Objective: Although physical activity occurs in leisure, transport, occupational and domestic domains of life, the contribution of house and garden work (HGW) to the association between total physical activity and well-being is not clear. The aim was to describe the contribution of HGW to total physical activity (TPA) in association with well-being in younger, mid-aged and older women.
Design: Younger (25-30 years), mid-aged (50-55 years) and older (76-81 years) participants in the Australian Longitudinal Study on Women's Health completed a mailed survey with questions about leisure, transport and house and garden activities. Well-being was assessed using the physical and mental components scores of the SF-36. Cross-sectional associations between the physical activity variables and well-being were modelled using General Additive Modelling.
Results: Correlations between HGW and leisure/transport activity (LTA) were low (r<0.3, p<0.001). Positive curvilinear associations were found between LTA and physical and mental well-being in all three cohorts, and between HGW and physical and mental well-being in mid-aged and older women. In the younger women, an inverse relationship was found between HGW and well-being. When HGW and LTA were summed (TPA), the associations between TPA and well-being were attenuated compared with those for LTA alone and wellbeing.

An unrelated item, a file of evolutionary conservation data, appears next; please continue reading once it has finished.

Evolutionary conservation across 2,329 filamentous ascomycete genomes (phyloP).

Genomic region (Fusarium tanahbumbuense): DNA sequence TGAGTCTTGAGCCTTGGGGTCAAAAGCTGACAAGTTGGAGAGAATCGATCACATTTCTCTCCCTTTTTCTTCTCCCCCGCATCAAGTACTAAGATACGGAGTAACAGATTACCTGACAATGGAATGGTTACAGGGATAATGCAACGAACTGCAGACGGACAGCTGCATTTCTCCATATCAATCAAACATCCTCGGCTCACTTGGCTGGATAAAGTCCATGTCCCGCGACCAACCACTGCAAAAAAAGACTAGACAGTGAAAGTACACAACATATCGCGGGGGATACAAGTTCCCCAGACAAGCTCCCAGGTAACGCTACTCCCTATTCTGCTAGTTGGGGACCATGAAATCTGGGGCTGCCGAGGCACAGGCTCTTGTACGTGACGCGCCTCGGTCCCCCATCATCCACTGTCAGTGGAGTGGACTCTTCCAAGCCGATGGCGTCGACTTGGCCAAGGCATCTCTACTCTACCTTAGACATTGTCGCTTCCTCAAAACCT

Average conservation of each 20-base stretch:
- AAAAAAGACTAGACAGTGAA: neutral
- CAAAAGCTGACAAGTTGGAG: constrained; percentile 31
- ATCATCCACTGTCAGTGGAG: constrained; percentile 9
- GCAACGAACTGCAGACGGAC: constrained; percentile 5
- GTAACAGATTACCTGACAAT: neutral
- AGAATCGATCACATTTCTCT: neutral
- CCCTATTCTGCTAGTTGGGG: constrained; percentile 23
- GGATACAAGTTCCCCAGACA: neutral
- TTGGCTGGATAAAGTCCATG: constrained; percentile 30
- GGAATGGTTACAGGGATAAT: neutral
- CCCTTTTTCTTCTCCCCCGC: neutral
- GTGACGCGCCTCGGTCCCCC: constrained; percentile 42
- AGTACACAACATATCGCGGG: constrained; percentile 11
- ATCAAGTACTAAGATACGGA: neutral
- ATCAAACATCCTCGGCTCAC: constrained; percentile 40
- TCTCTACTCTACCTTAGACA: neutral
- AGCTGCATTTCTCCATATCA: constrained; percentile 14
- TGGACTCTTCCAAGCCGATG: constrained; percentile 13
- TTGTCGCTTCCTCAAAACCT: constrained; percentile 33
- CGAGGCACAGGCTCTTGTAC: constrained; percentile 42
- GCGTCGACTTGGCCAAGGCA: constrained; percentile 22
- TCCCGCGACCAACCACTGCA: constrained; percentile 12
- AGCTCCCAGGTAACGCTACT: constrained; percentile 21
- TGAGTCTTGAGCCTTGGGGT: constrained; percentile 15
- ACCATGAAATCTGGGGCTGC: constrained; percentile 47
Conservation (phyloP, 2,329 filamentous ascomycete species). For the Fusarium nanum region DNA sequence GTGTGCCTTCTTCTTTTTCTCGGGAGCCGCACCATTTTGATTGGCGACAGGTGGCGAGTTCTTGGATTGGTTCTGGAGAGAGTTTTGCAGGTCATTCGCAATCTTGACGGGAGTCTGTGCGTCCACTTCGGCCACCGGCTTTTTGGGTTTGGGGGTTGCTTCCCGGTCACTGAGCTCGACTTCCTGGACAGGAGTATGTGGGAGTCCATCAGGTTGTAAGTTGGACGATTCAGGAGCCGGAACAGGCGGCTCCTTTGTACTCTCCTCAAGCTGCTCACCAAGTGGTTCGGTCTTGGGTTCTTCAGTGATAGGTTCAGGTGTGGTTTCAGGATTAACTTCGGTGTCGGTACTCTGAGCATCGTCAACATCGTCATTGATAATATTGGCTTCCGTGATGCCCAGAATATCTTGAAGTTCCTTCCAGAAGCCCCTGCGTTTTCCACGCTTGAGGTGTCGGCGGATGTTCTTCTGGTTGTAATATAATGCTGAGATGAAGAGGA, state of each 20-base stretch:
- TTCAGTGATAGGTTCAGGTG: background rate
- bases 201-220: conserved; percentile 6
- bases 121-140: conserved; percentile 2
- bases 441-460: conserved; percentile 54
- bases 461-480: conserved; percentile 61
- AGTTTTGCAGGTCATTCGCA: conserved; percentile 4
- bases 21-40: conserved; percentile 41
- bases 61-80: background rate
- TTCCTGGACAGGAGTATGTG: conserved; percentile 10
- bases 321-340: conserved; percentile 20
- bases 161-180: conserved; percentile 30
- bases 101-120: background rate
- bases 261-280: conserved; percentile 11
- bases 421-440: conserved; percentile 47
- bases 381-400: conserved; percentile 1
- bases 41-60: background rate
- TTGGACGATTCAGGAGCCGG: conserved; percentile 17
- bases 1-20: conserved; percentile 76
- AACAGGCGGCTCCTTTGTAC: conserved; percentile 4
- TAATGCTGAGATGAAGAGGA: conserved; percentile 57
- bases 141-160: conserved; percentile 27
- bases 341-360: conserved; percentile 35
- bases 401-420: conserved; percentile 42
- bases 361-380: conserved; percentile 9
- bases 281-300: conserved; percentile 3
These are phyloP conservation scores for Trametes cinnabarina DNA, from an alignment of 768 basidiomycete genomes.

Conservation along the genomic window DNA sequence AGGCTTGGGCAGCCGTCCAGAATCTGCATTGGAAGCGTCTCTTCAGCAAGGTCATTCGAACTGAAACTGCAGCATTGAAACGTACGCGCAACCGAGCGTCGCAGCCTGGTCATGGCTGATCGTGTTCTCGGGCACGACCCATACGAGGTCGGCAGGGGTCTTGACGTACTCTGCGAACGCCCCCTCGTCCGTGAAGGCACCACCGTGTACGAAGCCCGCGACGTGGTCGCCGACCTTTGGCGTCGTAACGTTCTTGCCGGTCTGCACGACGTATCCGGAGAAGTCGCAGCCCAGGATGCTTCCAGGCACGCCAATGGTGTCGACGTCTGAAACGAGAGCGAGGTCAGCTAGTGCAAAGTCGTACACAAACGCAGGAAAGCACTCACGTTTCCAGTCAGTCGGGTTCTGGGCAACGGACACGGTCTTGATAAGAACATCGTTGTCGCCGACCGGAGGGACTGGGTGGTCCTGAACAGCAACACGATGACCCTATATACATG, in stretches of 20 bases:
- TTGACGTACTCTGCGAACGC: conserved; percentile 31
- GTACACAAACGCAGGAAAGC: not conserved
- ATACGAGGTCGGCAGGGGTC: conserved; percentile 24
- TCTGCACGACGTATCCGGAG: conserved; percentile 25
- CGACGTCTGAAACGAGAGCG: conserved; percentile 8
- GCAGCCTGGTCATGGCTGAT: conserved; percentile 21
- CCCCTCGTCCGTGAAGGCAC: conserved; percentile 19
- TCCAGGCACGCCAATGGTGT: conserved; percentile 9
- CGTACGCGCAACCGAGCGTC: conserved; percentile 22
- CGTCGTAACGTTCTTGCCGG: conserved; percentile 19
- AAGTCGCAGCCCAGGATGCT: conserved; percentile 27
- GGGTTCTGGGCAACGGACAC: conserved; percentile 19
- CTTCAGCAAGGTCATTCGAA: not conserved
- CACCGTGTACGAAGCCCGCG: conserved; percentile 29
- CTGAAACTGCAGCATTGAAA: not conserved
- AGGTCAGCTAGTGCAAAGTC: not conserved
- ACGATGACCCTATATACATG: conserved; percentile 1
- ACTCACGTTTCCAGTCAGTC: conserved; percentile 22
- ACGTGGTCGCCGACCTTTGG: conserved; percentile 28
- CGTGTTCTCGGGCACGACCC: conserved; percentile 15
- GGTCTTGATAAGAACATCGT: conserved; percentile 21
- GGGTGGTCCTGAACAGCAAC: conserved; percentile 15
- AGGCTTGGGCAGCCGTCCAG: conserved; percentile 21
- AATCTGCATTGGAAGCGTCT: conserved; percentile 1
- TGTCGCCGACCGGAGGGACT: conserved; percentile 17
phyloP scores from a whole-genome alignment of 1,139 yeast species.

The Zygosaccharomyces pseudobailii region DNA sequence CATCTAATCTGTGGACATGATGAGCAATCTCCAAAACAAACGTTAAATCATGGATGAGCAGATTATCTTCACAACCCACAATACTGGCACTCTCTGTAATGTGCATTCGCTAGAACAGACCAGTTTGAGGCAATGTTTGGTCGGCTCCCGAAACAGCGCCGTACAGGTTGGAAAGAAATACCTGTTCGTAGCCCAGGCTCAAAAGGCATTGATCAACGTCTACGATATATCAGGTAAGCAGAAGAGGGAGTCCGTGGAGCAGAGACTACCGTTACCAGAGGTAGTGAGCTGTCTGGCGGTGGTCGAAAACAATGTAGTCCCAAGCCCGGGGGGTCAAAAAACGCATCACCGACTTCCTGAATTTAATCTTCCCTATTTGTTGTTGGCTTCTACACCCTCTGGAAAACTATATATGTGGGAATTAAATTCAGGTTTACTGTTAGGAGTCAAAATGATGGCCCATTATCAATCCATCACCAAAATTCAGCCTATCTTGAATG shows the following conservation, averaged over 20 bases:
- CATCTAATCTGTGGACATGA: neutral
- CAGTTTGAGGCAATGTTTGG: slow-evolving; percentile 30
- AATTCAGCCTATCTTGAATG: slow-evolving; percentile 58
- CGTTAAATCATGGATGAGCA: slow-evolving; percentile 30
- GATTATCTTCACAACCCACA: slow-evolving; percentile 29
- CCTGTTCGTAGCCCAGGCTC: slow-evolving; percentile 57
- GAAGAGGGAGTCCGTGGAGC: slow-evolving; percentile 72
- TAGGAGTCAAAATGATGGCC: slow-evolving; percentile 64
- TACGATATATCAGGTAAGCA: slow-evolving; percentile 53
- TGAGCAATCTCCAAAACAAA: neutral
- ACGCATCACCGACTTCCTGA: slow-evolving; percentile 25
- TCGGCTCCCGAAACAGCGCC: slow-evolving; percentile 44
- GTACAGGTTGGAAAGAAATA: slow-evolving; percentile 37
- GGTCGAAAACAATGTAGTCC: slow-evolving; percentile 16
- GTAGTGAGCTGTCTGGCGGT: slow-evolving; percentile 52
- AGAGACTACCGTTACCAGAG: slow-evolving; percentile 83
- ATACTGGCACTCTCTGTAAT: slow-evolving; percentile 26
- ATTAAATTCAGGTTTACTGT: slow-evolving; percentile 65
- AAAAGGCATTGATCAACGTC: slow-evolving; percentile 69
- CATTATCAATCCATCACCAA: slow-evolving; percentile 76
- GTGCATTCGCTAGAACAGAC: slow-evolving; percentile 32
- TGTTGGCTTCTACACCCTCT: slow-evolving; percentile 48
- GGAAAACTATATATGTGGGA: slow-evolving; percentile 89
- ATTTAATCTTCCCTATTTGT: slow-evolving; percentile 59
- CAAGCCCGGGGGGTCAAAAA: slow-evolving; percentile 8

Conclusions: In mid-aged and older women, relationships between HGW and well-being were similar to, but weaker than seen for LTA and well-being. In young women, well-being declined with increasing HGW. Summing HGW to LTA led to attenuated relationships, suggesting that domains of physical activity should not be summed when studying relationships with well-being.